The climate impact of bioenergy use is of critical importance in the EU since bioenergy is currently the largest renewable resource used. Although its relative share is slowly declining, woody biomass was still contributing around 50% to overall renewable energy production in 2015.
Most EU Member States have in absolute terms increased the use of woody biomass for energy to reach their 2020 renewable energy targets. Further intensification of forest resource utilisation is discussed in several countries, driven also by the 2012 EU Bioeconomy Strategy. Moreover, the Commission is currently reviewing the Renewable Energy Directive and the sustainability policy for solid biomass will be published by the end of this year.
The EFI report concludes that bioenergy can play an important role in climate change mitigation and there is a high risk of failing to meet long term climate targets without bioenergy. The promotion of forest bioenergy needs to reflect the variety of ways that forests and forest-related sectors contribute to climate change mitigation. There can be trade-offs between carbon sequestration, storage and biomass production. There can be also trade-offs between short- and long-term climate objectives. Important to consider is that a strong focus on short-term greenhouse gas targets may result in decisions that make long-term objectives more difficult to meet.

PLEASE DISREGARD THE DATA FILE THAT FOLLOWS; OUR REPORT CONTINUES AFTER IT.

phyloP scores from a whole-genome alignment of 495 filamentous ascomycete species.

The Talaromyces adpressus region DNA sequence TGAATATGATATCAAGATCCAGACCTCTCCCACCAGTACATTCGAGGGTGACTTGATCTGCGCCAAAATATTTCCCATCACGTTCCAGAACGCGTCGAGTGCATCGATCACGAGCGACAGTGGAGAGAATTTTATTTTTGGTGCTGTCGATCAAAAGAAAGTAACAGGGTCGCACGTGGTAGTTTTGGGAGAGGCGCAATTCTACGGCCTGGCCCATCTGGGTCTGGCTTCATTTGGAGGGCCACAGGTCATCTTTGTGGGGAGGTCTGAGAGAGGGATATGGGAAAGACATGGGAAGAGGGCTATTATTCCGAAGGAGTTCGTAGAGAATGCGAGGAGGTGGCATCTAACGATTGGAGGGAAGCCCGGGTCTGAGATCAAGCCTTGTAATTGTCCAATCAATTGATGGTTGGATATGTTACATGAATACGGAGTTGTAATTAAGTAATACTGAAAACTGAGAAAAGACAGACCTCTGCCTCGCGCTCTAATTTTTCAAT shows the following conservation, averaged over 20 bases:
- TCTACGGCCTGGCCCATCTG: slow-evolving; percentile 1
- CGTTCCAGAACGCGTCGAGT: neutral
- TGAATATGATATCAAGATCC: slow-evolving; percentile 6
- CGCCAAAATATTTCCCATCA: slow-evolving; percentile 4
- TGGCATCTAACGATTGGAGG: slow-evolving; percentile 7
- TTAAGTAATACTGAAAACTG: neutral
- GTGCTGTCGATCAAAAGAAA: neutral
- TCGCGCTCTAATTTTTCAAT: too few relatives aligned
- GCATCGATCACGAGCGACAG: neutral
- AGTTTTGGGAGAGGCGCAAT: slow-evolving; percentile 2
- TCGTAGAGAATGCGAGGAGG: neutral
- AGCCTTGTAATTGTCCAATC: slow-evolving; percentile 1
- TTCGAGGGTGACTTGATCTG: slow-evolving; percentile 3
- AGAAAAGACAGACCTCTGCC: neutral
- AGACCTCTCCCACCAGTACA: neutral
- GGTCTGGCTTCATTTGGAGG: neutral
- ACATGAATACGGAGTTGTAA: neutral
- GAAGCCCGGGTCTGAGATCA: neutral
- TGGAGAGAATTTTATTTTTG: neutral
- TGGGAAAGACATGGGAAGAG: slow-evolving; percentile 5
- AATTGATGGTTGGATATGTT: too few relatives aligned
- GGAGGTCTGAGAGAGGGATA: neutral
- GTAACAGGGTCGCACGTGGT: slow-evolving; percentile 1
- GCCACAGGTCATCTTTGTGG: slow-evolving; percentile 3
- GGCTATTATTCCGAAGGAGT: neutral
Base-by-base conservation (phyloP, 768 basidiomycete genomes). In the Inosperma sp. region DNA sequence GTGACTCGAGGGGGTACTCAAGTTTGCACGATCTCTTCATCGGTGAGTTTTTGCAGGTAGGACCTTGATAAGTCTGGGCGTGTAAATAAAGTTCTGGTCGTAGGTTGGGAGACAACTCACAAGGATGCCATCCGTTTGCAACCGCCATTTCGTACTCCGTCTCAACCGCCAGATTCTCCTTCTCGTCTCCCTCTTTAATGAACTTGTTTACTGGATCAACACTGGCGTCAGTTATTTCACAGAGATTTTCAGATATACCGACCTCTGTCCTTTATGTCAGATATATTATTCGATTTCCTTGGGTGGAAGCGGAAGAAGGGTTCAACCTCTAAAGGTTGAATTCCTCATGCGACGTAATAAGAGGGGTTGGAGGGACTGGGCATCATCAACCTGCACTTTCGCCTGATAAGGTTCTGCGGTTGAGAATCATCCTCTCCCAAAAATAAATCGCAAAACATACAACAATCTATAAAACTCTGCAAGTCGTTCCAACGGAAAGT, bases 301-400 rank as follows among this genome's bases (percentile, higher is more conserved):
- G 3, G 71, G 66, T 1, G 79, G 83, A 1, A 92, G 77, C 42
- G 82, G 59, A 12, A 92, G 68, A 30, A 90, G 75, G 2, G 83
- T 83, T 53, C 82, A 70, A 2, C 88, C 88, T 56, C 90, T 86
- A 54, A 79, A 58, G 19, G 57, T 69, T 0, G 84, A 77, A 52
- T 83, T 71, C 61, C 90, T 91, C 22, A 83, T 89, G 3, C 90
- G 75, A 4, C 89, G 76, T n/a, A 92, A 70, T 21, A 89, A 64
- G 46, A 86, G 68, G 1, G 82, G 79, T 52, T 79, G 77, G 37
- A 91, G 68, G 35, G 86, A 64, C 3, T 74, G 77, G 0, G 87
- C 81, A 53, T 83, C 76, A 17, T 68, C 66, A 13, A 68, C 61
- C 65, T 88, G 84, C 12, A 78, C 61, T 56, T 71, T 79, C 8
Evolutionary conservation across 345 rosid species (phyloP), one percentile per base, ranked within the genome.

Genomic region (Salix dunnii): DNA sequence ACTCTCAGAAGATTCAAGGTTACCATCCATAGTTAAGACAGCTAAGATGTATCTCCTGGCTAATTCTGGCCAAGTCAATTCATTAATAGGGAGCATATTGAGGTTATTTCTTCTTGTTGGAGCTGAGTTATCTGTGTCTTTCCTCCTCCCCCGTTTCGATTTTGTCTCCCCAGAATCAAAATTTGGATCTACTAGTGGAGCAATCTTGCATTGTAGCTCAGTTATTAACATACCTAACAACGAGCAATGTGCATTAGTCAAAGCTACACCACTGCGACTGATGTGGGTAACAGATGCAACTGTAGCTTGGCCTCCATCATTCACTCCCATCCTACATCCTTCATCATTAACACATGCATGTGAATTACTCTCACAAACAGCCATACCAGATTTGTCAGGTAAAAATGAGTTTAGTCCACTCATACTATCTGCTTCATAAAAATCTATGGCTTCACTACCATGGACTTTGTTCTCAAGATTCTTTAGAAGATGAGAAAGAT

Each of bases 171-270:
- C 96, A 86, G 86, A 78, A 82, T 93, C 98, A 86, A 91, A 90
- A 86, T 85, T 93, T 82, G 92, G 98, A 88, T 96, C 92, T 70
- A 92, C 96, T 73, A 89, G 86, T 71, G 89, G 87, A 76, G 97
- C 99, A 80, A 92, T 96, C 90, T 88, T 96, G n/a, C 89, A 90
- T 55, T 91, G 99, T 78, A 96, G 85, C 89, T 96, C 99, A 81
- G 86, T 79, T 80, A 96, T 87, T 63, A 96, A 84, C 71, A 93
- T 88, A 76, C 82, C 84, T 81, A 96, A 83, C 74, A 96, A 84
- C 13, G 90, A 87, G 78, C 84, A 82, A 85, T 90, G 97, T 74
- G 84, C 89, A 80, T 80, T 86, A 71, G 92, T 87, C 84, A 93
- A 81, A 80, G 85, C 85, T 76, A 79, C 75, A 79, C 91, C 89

The report highlights that rather than debating the carbon neutrality of bioenergy, we should be concerned with the net climate change effects of bioenergy, assessed in the specific context where bioenergy policies are developed and bioenergy is produced. The study outlines the need to assess forest bioenergy in a holistic and context dependent way.
Among many highly relevant topics, the study concludes that specifying which forest feedstock types should be used for bioenergy is not feasible and may prevent effective management of forest resources to meet multiple objectives, including climate change.
The report also talks about the cascading use. According to the publication, the cascading makes sense as a general rule but should not be a straightjacket. Applying a cascading principle that promotes the use of forest biomass for wood products ahead of bioenergy may not always deliver the greatest climate or economic benefits. The study recommends that it is important that cascading is applied with flexibility, and considering what is optimal for the specific regional circumstances such as feedstocks, industry and energy system setting.
Reflecting to the previous statement on the cascading use, CEPF adds that whether or not bioenergy subsidies cause market distortions in some specific cases, it is highly questionable if cascading use guidelines made at EU level is the right tool to tackle the issue. The Commission is currently working with voluntary guidelines to be published in 2017.
The EFI report on forest biomass, carbon neutrality and climate change mitigation can be downloaded here.